This experience has been highly objectionable and I want it to end as soon as possible. I’ve watched this waitress saunter about the restaurant, feigning laughter and genuine interest in customers’ stories while permitting that smallest of small talk to gush out of her dolled-up face socket. Yes, Toots, that’s right, your overly-projected conversation about it raining two days in a row is not fascinating to anyone. It’s odd to make a point of something being unremarkable, but that quip was not conversation-worthy in the slightest. You’ve exhibited a blatantly offensive lack of self-awareness when you didn’t even hesitate before launching into that monotonous monologue. Initially, I thought it might be an isolated incident, but not three minutes later you started in on a tirade about your mild dislike of lentils. Honestly, everyone’s life’s too short to listen to that.
Release me from this tediously droning waking terror and bring me my check. I know I don’t like you, but you can be my angel and set me free.
My high-school guidance counselor explicitly explained that I was not a people person. He advised a “career” in becoming mildly injured and collecting government disability checks while I frittered away sixty years alone through microwavable cheese-based foods and daytime TV. Young and idealistic, I was convinced he was wrong, but as I sit here today, fantasizing about this waitress contracting a severe case of lockjaw, I’m recognizing the accuracy of my guidance counselor’s diagnosis.
Whenever a waitress starts in with a personal story or anecdote, my appetite becomes forcefully suppressed. Impulsively, I’m flooded with a desire to bolt to the nearest gas station and eat a cold hot pocket in my car in lieu of continuing this unfortunate exchange. Sadly, this restaurant is in one of those neighborhoods where the convenience stores only sell malt liquor, lottery tickets, and other non-hot-pocket remedies to sadness.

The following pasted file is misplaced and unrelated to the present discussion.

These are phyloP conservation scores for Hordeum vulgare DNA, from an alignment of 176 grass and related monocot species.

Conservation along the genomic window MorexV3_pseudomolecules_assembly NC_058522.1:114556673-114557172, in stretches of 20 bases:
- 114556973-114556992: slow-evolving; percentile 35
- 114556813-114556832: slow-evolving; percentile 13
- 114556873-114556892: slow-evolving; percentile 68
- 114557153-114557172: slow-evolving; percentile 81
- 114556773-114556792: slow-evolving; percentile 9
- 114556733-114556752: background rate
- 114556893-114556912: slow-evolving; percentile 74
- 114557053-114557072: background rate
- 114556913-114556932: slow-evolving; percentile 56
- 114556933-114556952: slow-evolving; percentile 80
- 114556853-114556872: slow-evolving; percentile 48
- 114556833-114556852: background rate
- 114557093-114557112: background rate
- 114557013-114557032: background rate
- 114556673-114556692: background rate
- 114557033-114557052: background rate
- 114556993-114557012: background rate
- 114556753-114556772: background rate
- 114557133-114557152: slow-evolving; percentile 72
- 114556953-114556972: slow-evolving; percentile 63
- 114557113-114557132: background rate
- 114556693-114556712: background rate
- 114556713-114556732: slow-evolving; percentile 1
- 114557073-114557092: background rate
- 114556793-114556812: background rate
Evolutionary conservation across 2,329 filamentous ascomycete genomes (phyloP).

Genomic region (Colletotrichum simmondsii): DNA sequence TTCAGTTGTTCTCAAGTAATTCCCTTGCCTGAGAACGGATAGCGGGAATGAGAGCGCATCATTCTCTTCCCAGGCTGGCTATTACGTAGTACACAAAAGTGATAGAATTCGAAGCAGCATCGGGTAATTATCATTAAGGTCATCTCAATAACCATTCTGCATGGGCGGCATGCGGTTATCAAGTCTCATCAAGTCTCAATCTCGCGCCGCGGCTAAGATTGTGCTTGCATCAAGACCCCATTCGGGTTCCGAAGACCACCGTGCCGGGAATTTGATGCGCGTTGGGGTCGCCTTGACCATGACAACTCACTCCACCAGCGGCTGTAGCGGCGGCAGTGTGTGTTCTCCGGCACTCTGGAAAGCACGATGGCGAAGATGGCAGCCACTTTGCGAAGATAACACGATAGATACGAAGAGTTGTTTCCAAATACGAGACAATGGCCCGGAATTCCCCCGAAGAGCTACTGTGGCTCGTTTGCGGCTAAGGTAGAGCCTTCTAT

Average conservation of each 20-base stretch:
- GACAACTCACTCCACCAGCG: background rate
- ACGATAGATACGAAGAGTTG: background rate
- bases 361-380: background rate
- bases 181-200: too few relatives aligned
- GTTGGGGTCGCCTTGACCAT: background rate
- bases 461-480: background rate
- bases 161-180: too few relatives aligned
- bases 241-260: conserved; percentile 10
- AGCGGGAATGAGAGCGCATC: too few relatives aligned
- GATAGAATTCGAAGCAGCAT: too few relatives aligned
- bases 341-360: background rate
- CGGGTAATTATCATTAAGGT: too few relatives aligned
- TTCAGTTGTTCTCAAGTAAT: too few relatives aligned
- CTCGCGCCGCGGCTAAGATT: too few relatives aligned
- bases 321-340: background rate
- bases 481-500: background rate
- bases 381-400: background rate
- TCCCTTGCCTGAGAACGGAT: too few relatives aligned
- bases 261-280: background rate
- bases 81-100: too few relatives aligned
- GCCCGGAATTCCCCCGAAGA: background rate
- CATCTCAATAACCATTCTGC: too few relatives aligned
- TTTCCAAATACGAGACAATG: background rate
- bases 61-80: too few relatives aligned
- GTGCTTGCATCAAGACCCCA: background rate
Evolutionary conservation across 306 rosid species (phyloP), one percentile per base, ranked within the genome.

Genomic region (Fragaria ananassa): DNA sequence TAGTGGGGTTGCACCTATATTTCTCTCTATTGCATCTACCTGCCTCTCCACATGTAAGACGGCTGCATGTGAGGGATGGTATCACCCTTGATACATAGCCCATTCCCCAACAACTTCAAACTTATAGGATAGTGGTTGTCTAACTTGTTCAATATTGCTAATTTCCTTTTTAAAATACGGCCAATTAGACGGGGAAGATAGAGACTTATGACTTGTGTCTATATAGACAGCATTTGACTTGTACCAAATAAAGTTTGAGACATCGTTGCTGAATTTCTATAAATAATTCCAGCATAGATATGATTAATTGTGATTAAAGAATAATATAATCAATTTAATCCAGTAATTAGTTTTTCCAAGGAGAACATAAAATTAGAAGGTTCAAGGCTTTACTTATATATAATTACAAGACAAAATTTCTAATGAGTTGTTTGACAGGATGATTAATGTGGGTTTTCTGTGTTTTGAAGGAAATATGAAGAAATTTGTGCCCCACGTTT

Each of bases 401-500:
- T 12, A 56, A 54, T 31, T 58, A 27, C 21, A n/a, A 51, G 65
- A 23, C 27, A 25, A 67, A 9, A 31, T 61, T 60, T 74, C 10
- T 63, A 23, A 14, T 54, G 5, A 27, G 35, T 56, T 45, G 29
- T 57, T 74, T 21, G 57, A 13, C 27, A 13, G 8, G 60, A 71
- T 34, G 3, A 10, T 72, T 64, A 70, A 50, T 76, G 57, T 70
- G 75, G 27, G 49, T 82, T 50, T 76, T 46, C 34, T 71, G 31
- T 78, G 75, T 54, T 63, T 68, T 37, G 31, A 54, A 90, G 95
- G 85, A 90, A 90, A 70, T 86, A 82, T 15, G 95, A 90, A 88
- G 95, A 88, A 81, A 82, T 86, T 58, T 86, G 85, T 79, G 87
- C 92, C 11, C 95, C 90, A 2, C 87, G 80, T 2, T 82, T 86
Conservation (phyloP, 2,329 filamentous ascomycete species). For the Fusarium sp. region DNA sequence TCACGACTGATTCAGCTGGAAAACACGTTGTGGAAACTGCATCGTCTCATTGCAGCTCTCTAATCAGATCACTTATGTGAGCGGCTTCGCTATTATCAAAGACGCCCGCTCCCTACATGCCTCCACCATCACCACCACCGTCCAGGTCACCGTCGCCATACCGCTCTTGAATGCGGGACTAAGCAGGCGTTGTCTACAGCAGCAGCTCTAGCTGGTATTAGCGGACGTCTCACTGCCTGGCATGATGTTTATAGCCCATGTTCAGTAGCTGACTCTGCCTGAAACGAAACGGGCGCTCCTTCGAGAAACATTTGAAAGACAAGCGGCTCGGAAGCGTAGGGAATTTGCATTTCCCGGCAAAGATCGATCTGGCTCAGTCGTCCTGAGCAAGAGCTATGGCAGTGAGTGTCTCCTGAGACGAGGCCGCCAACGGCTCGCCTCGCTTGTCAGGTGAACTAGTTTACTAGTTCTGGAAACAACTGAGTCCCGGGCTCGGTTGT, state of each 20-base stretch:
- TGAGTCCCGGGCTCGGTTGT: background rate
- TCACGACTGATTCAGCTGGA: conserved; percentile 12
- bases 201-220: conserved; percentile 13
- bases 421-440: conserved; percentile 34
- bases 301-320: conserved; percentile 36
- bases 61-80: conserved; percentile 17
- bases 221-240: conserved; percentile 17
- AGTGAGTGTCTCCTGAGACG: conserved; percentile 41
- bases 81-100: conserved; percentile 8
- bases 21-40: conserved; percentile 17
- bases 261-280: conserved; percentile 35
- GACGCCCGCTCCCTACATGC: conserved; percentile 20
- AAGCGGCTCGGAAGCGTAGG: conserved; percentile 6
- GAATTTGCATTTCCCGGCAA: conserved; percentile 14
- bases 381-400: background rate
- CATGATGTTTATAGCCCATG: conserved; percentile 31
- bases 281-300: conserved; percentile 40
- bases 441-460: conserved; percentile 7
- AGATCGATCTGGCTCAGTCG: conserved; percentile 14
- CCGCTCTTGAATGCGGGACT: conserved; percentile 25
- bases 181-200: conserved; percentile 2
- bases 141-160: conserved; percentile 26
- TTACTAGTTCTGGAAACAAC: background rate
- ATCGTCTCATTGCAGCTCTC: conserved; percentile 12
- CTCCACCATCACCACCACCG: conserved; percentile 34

I think this waitress knows exactly what she’s doing; it’s this passive-aggressive demeanor that she knows rips me up inside like a misguided owl just going hard and fierce on the face and scalp of kid with a filthy rattail. Look, she’s just taking another lap of her tables then pretending she can’t figure out the computer. If I wasn’t such a devout capitalist on my way from my weekly worship at the First Objectivistic Room of Ayn Rand I would walk out. I would strap up my summer slippers, light a cigarette to instantly put out in my coffee, and bid a good day to this time-squandering emporium of griddlecakes and pig meat.
Holy taco night, this waitress is awful. Think of what would happen to the glove, ring, and nail polish industries if every carpenter, slaughterhouse worker, or sawmill foremen were this terrible and inattentive at their jobs. I’m considering dumping this coffee on the floor, intentionally slipping in it, and bleeding profusely in order to get her to bring me the check and in order to start another frivolous legal battle.
This notion started as a conspiracy theory, but I’m now suspecting this hussie is on a power trip. She must know my predicament, but who tipped her off? Trust no one, everyone is a suspect. This is why I never tell anybody anything.
I’m done. I’m not playing into her game. She can come over her and tell me all the excuses in the world about busy tables, about her irrational fear of computers, or about her perpetual bout with gout—I won’t care. Nope, I’m going to do the adult thing: call into work, tie up this table all morning gingerly sipping my coffee out of spite, and top it all off by leaving a frowny face in the tip line of the bill. While fighting fire with fire is not recommended strategy for putting out house fires, fighting passive aggression with passive aggression is always the way to go.